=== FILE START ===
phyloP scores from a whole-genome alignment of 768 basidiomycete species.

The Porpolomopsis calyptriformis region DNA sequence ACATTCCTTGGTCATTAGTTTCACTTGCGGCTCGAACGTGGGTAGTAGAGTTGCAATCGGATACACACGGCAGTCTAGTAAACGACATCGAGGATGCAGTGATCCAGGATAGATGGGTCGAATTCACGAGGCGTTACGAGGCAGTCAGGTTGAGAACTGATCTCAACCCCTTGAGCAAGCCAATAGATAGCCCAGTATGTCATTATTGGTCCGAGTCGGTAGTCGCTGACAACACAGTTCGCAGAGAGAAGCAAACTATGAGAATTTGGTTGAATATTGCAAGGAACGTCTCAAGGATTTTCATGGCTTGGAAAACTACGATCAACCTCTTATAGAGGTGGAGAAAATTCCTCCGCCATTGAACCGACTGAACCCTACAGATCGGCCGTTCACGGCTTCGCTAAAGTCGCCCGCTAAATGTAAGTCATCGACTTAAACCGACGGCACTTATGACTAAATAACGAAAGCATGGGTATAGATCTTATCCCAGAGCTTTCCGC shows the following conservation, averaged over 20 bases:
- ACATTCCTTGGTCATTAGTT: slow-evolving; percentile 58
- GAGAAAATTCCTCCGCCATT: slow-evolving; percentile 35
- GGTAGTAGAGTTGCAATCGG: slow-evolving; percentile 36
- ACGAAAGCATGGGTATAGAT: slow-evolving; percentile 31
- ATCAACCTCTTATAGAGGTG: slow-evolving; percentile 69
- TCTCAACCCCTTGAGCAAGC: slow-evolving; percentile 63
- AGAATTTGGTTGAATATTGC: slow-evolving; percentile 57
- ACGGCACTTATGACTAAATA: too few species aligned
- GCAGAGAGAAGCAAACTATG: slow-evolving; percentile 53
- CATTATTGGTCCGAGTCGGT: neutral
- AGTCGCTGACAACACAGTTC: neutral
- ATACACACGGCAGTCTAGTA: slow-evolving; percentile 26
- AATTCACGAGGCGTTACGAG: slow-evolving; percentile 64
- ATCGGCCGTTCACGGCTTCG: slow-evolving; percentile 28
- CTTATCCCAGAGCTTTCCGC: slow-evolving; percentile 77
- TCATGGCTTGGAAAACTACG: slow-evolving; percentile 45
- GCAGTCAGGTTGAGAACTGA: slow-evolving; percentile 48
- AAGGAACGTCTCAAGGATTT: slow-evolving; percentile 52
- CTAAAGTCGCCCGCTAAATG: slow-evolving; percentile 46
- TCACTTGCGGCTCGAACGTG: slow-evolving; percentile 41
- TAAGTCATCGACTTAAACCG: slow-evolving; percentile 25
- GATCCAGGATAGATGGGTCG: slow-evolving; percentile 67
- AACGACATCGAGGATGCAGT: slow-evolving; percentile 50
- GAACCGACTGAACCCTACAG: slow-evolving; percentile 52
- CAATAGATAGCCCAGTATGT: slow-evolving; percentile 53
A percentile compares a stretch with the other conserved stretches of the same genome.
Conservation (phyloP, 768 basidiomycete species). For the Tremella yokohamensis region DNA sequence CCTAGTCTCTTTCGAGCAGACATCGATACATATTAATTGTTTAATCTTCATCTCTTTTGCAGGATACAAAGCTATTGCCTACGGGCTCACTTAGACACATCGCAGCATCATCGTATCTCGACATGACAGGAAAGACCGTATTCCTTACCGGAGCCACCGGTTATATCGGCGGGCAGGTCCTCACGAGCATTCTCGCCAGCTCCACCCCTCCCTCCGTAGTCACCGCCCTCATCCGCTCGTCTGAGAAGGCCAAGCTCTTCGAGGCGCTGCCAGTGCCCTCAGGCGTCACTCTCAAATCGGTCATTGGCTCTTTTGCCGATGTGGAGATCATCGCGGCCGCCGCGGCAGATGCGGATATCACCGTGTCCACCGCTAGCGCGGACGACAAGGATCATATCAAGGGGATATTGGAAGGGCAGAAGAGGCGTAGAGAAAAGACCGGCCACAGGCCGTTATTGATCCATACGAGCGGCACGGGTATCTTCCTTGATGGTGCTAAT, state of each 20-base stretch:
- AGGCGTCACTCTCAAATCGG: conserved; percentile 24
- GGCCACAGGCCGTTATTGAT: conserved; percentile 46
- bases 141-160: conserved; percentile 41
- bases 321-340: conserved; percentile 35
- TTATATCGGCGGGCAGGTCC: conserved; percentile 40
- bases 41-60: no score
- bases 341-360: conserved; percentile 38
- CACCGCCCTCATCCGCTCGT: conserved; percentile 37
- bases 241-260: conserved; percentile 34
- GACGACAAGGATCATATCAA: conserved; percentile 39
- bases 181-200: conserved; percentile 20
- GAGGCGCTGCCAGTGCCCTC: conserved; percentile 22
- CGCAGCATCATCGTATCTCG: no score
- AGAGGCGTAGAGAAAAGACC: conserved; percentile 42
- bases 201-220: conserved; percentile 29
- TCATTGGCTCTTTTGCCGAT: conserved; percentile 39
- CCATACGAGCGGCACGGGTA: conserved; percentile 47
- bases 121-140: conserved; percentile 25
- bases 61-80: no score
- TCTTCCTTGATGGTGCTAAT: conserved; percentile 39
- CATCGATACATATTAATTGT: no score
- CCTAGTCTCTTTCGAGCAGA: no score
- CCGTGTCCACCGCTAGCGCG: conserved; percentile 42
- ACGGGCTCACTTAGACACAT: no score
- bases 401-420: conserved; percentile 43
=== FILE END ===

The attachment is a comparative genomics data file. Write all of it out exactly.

phyloP scores from a whole-genome alignment of 768 basidiomycete species.

The Porpolomopsis calyptriformis region DNA sequence ACATTCCTTGGTCATTAGTTTCACTTGCGGCTCGAACGTGGGTAGTAGAGTTGCAATCGGATACACACGGCAGTCTAGTAAACGACATCGAGGATGCAGTGATCCAGGATAGATGGGTCGAATTCACGAGGCGTTACGAGGCAGTCAGGTTGAGAACTGATCTCAACCCCTTGAGCAAGCCAATAGATAGCCCAGTATGTCATTATTGGTCCGAGTCGGTAGTCGCTGACAACACAGTTCGCAGAGAGAAGCAAACTATGAGAATTTGGTTGAATATTGCAAGGAACGTCTCAAGGATTTTCATGGCTTGGAAAACTACGATCAACCTCTTATAGAGGTGGAGAAAATTCCTCCGCCATTGAACCGACTGAACCCTACAGATCGGCCGTTCACGGCTTCGCTAAAGTCGCCCGCTAAATGTAAGTCATCGACTTAAACCGACGGCACTTATGACTAAATAACGAAAGCATGGGTATAGATCTTATCCCAGAGCTTTCCGC shows the following conservation, averaged over 20 bases:
- ACATTCCTTGGTCATTAGTT: slow-evolving; percentile 58
- GAGAAAATTCCTCCGCCATT: slow-evolving; percentile 35
- GGTAGTAGAGTTGCAATCGG: slow-evolving; percentile 36
- ACGAAAGCATGGGTATAGAT: slow-evolving; percentile 31
- ATCAACCTCTTATAGAGGTG: slow-evolving; percentile 69
- TCTCAACCCCTTGAGCAAGC: slow-evolving; percentile 63
- AGAATTTGGTTGAATATTGC: slow-evolving; percentile 57
- ACGGCACTTATGACTAAATA: too few species aligned
- GCAGAGAGAAGCAAACTATG: slow-evolving; percentile 53
- CATTATTGGTCCGAGTCGGT: neutral
- AGTCGCTGACAACACAGTTC: neutral
- ATACACACGGCAGTCTAGTA: slow-evolving; percentile 26
- AATTCACGAGGCGTTACGAG: slow-evolving; percentile 64
- ATCGGCCGTTCACGGCTTCG: slow-evolving; percentile 28
- CTTATCCCAGAGCTTTCCGC: slow-evolving; percentile 77
- TCATGGCTTGGAAAACTACG: slow-evolving; percentile 45
- GCAGTCAGGTTGAGAACTGA: slow-evolving; percentile 48
- AAGGAACGTCTCAAGGATTT: slow-evolving; percentile 52
- CTAAAGTCGCCCGCTAAATG: slow-evolving; percentile 46
- TCACTTGCGGCTCGAACGTG: slow-evolving; percentile 41
- TAAGTCATCGACTTAAACCG: slow-evolving; percentile 25
- GATCCAGGATAGATGGGTCG: slow-evolving; percentile 67
- AACGACATCGAGGATGCAGT: slow-evolving; percentile 50
- GAACCGACTGAACCCTACAG: slow-evolving; percentile 52
- CAATAGATAGCCCAGTATGT: slow-evolving; percentile 53
A percentile compares a stretch with the other conserved stretches of the same genome.
Conservation (phyloP, 768 basidiomycete species). For the Tremella yokohamensis region DNA sequence CCTAGTCTCTTTCGAGCAGACATCGATACATATTAATTGTTTAATCTTCATCTCTTTTGCAGGATACAAAGCTATTGCCTACGGGCTCACTTAGACACATCGCAGCATCATCGTATCTCGACATGACAGGAAAGACCGTATTCCTTACCGGAGCCACCGGTTATATCGGCGGGCAGGTCCTCACGAGCATTCTCGCCAGCTCCACCCCTCCCTCCGTAGTCACCGCCCTCATCCGCTCGTCTGAGAAGGCCAAGCTCTTCGAGGCGCTGCCAGTGCCCTCAGGCGTCACTCTCAAATCGGTCATTGGCTCTTTTGCCGATGTGGAGATCATCGCGGCCGCCGCGGCAGATGCGGATATCACCGTGTCCACCGCTAGCGCGGACGACAAGGATCATATCAAGGGGATATTGGAAGGGCAGAAGAGGCGTAGAGAAAAGACCGGCCACAGGCCGTTATTGATCCATACGAGCGGCACGGGTATCTTCCTTGATGGTGCTAAT, state of each 20-base stretch:
- AGGCGTCACTCTCAAATCGG: conserved; percentile 24
- GGCCACAGGCCGTTATTGAT: conserved; percentile 46
- bases 141-160: conserved; percentile 41
- bases 321-340: conserved; percentile 35
- TTATATCGGCGGGCAGGTCC: conserved; percentile 40
- bases 41-60: no score
- bases 341-360: conserved; percentile 38
- CACCGCCCTCATCCGCTCGT: conserved; percentile 37
- bases 241-260: conserved; percentile 34
- GACGACAAGGATCATATCAA: conserved; percentile 39
- bases 181-200: conserved; percentile 20
- GAGGCGCTGCCAGTGCCCTC: conserved; percentile 22
- CGCAGCATCATCGTATCTCG: no score
- AGAGGCGTAGAGAAAAGACC: conserved; percentile 42
- bases 201-220: conserved; percentile 29
- TCATTGGCTCTTTTGCCGAT: conserved; percentile 39
- CCATACGAGCGGCACGGGTA: conserved; percentile 47
- bases 121-140: conserved; percentile 25
- bases 61-80: no score
- TCTTCCTTGATGGTGCTAAT: conserved; percentile 39
- CATCGATACATATTAATTGT: no score
- CCTAGTCTCTTTCGAGCAGA: no score
- CCGTGTCCACCGCTAGCGCG: conserved; percentile 42
- ACGGGCTCACTTAGACACAT: no score
- bases 401-420: conserved; percentile 43